Autumn in Germany: Weather, What to Pack, and What to See

Black Forest of Germany in the fall

Britus / Getty Images

Fall is a great time to visit Germany. The summer crowds are back home, local wine festivals are in full swing, and temperatures have dropped to positively comfortable. Plus, the deciduous forests that cover huge parts of the country put on vibrant fall foliage displays that will make you believe you're in New England. With the high season of summer behind you, enjoy traveling with fewer tourists and cheaper rates for an even more special experience.

However, there is an exception to this autumn slowdown. The biggest festival of the year, Oktoberfest, takes place in Munich for about two weeks every fall from late September to early October. During the event, expect for airfares, transport, and hotel rates to skyrocket, especially in Munich but also around the country. Oktoberfest is a force in and of itself, but don't let that deter you. Whether you're a beer lover or not, Oktoberfest is worth going to as it is the largest folk festival in the world and a mandatory cultural event in Germany.

Autumn Weather in Germany

The climate of most of Germany is moderate with four distinct seasons, and fall means cooler days, brisk nights, shorter days, and changing leaves. Autumn is a transitional time, so in addition to what region you're visiting, the climate can change drastically from month to month or even week to week. Some areas, such as the northern coastline, feature a maritime influence and experience more temperate weather. Meanwhile, the Alps of Bavaria in the south will get much colder must faster, and likely have already accumulated snow by the end of autumn.

  September October November
Berlin 65 F / 50 F 56 F / 44 F 45 F / 36 F
Munich 65 F / 48 F 56 F / 41 F 44 F / 32 F
Frankfurt 67 F / 51 F 57 F / 44 F 46 F / 37 F
Hamburg 65 F / 50 F 55 F / 43 F 45 F / 37 F
Dusseldorf 67 F / 52 F 59 F / 46 F 49 F / 40 F
Stuttgart 68 F / 50 F 58 F / 43 F 46 F / 35 F

In September and October, the weather in Germany is still pleasant with golden days ablaze in colorful fall foliage. Germans call these last warm days of the year altweibersommer and revel in the last long, light-filled days. Germany's relatively high latitude means the warm months have especially long days where the sun sets surprisingly late in the evening.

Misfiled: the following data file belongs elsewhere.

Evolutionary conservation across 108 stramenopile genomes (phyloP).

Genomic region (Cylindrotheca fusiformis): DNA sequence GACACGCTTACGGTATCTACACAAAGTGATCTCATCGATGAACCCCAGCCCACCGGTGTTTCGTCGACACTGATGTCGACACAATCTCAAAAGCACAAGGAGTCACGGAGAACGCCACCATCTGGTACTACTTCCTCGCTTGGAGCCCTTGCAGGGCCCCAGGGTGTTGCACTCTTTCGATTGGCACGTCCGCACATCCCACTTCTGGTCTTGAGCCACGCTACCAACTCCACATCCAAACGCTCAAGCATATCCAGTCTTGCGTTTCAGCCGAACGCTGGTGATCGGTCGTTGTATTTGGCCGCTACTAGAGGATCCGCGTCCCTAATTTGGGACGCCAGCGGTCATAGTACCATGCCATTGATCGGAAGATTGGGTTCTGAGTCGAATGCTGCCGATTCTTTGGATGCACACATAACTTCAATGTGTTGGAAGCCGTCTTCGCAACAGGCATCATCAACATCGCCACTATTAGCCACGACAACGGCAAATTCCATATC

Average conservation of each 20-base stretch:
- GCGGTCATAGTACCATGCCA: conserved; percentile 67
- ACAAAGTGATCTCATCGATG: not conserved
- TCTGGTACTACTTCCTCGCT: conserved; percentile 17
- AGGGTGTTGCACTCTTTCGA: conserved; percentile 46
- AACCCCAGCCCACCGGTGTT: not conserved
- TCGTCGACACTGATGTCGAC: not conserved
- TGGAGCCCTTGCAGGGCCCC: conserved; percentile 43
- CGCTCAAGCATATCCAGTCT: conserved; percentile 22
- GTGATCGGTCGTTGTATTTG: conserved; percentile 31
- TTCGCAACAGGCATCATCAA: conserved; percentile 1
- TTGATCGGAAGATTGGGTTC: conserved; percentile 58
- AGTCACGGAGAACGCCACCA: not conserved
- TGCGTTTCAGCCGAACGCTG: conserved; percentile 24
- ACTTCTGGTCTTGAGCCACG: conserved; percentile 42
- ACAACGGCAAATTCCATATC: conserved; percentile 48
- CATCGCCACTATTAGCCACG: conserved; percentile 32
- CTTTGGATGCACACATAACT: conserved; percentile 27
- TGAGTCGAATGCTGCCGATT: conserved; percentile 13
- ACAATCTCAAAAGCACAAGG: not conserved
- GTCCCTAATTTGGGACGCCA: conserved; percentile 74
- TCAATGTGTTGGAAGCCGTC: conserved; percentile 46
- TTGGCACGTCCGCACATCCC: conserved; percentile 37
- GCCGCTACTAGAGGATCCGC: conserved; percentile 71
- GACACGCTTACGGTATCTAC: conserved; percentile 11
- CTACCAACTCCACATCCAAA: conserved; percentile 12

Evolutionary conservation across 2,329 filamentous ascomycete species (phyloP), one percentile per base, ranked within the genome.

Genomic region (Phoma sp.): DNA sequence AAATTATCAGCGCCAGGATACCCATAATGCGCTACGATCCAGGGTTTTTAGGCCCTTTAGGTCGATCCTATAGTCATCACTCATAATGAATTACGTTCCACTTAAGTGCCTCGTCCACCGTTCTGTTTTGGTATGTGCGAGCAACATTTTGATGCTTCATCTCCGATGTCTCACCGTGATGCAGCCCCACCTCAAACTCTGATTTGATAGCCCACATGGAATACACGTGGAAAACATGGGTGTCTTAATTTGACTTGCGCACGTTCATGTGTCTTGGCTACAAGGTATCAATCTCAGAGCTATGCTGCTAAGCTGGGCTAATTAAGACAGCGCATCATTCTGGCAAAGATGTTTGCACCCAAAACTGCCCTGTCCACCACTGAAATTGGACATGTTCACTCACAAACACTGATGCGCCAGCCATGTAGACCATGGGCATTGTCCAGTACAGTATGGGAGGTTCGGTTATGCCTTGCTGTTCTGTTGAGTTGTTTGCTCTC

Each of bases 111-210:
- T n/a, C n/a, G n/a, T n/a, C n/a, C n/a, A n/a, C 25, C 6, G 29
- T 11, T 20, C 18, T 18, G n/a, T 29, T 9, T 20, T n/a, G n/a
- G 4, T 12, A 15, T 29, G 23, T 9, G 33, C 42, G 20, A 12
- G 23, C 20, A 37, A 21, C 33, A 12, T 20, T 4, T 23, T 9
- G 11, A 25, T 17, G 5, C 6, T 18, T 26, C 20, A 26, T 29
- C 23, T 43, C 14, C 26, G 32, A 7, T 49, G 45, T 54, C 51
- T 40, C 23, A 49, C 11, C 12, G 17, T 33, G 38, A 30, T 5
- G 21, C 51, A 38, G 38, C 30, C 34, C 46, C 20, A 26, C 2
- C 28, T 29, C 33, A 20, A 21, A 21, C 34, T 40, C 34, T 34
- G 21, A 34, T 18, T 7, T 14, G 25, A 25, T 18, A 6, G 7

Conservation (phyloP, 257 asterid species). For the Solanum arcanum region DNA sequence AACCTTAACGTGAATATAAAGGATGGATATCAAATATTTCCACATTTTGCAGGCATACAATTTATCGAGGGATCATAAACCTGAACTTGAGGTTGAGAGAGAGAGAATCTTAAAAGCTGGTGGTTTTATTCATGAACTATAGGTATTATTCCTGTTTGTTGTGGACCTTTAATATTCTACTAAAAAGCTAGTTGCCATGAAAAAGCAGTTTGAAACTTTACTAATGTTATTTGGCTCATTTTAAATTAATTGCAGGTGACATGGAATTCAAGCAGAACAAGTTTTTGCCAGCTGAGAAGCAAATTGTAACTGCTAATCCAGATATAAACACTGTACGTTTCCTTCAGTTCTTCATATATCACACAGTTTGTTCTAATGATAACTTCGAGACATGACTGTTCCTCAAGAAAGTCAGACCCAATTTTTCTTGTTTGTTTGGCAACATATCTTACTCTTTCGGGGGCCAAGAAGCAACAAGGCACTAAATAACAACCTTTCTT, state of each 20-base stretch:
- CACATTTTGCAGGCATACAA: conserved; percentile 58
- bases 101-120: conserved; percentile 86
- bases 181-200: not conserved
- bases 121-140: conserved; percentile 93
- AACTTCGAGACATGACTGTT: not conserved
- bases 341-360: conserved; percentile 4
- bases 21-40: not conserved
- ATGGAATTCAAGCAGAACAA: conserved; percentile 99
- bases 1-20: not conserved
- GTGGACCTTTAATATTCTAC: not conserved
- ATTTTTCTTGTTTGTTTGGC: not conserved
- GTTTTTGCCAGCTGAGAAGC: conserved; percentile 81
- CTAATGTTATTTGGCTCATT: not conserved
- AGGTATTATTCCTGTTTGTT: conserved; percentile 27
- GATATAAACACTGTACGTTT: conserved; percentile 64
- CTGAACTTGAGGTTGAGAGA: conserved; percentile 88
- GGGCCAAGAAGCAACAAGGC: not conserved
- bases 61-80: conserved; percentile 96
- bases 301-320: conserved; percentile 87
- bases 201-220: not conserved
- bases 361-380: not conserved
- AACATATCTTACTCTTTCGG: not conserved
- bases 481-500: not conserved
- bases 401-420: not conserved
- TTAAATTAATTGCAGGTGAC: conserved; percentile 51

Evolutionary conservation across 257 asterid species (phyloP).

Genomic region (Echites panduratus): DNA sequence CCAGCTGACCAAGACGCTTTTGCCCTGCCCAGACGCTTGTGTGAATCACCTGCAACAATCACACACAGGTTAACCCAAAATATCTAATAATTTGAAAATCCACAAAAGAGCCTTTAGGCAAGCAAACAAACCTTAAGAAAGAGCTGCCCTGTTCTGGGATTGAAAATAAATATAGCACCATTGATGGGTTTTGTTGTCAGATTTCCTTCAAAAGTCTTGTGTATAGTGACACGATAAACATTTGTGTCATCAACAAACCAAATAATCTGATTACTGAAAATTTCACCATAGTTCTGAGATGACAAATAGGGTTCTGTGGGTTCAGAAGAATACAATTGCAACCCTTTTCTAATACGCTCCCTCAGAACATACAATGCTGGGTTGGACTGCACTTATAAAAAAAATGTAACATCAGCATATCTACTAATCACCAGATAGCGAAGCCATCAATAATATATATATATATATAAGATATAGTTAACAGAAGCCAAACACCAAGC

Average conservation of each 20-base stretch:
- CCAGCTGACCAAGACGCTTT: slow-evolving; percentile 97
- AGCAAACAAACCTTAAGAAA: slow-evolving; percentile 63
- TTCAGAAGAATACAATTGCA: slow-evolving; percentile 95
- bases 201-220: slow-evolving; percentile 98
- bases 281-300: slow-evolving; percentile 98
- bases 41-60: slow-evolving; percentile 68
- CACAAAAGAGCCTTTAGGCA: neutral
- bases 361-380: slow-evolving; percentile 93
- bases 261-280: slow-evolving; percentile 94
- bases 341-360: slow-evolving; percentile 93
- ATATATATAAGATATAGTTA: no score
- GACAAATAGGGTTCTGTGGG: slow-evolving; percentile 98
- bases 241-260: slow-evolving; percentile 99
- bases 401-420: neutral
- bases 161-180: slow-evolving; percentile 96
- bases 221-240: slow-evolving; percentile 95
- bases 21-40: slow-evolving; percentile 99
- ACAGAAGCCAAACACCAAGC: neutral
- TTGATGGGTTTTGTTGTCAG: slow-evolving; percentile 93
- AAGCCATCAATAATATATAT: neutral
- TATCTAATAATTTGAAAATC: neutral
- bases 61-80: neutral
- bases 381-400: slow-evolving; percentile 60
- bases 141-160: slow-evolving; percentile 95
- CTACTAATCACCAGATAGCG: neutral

Nevertheless, German weather is unpredictable. Be prepared for cold and rainy spells and observe the colorful leaves before they are blown away. As fall nears its end in November, the days shorten considerably and can be quite cold and grey. It is not unheard of for snow to make an early appearance, although winds and ice are more common in this precursor to winter.

What to Pack

Regardless of where you go or what month you visit, a fall trip to Germany should include comfortable walking shoes, long pants, and light layers that you can add on or remove without difficulty. You'll also want something in case it rains, such as a water-resistant jacket or a compact umbrella that's easy to carry around.

Apart from these essentials, you'll need to pack based on your itinerary. If you're heading to the coast or even one of Berlin's beaches in September, make sure you have a swimsuit on hand for sunny days by the water. On the other hand, if you're visiting Germany in November, make sure you have a heavy jacket and gear to stay warm in case it snows, such as a scarf and gloves. October is more fickle and harder to plan for, so pack plenty of layers and keep an eye on local forecasts before departing.

What to Pack for Oktoberfest in Munich